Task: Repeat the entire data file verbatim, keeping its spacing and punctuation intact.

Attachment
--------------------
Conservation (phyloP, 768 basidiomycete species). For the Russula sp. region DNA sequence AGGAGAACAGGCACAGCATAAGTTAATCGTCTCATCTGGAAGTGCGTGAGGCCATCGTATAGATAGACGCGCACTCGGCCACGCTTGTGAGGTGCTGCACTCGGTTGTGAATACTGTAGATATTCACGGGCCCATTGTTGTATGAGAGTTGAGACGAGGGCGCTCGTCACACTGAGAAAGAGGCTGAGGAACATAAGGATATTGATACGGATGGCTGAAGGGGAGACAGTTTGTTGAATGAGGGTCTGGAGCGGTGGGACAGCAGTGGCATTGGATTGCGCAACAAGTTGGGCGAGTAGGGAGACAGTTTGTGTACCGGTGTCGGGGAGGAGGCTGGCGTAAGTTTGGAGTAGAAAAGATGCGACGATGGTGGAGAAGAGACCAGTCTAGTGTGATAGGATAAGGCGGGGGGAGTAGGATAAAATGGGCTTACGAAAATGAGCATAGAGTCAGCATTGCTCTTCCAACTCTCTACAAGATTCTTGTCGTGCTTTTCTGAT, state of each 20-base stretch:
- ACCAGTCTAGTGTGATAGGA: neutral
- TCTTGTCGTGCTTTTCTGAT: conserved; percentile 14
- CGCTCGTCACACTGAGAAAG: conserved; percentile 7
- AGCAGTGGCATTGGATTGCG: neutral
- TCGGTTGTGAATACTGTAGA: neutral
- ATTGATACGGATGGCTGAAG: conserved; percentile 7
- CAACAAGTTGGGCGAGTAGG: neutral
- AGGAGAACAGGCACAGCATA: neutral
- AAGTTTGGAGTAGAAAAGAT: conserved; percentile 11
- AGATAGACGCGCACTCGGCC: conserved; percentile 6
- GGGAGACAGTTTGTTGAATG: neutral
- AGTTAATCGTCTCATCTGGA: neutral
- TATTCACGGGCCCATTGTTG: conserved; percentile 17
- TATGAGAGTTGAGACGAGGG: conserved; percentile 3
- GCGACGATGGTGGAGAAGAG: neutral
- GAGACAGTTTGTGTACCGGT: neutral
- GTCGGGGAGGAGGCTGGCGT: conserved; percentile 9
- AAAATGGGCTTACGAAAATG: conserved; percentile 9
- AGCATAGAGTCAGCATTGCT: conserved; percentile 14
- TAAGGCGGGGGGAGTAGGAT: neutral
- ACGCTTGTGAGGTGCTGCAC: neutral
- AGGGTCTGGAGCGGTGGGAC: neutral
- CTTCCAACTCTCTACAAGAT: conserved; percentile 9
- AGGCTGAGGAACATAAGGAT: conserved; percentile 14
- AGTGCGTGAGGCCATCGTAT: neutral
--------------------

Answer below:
Conservation (phyloP, 768 basidiomycete species). For the Russula sp. region DNA sequence AGGAGAACAGGCACAGCATAAGTTAATCGTCTCATCTGGAAGTGCGTGAGGCCATCGTATAGATAGACGCGCACTCGGCCACGCTTGTGAGGTGCTGCACTCGGTTGTGAATACTGTAGATATTCACGGGCCCATTGTTGTATGAGAGTTGAGACGAGGGCGCTCGTCACACTGAGAAAGAGGCTGAGGAACATAAGGATATTGATACGGATGGCTGAAGGGGAGACAGTTTGTTGAATGAGGGTCTGGAGCGGTGGGACAGCAGTGGCATTGGATTGCGCAACAAGTTGGGCGAGTAGGGAGACAGTTTGTGTACCGGTGTCGGGGAGGAGGCTGGCGTAAGTTTGGAGTAGAAAAGATGCGACGATGGTGGAGAAGAGACCAGTCTAGTGTGATAGGATAAGGCGGGGGGAGTAGGATAAAATGGGCTTACGAAAATGAGCATAGAGTCAGCATTGCTCTTCCAACTCTCTACAAGATTCTTGTCGTGCTTTTCTGAT, state of each 20-base stretch:
- ACCAGTCTAGTGTGATAGGA: neutral
- TCTTGTCGTGCTTTTCTGAT: conserved; percentile 14
- CGCTCGTCACACTGAGAAAG: conserved; percentile 7
- AGCAGTGGCATTGGATTGCG: neutral
- TCGGTTGTGAATACTGTAGA: neutral
- ATTGATACGGATGGCTGAAG: conserved; percentile 7
- CAACAAGTTGGGCGAGTAGG: neutral
- AGGAGAACAGGCACAGCATA: neutral
- AAGTTTGGAGTAGAAAAGAT: conserved; percentile 11
- AGATAGACGCGCACTCGGCC: conserved; percentile 6
- GGGAGACAGTTTGTTGAATG: neutral
- AGTTAATCGTCTCATCTGGA: neutral
- TATTCACGGGCCCATTGTTG: conserved; percentile 17
- TATGAGAGTTGAGACGAGGG: conserved; percentile 3
- GCGACGATGGTGGAGAAGAG: neutral
- GAGACAGTTTGTGTACCGGT: neutral
- GTCGGGGAGGAGGCTGGCGT: conserved; percentile 9
- AAAATGGGCTTACGAAAATG: conserved; percentile 9
- AGCATAGAGTCAGCATTGCT: conserved; percentile 14
- TAAGGCGGGGGGAGTAGGAT: neutral
- ACGCTTGTGAGGTGCTGCAC: neutral
- AGGGTCTGGAGCGGTGGGAC: neutral
- CTTCCAACTCTCTACAAGAT: conserved; percentile 9
- AGGCTGAGGAACATAAGGAT: conserved; percentile 14
- AGTGCGTGAGGCCATCGTAT: neutral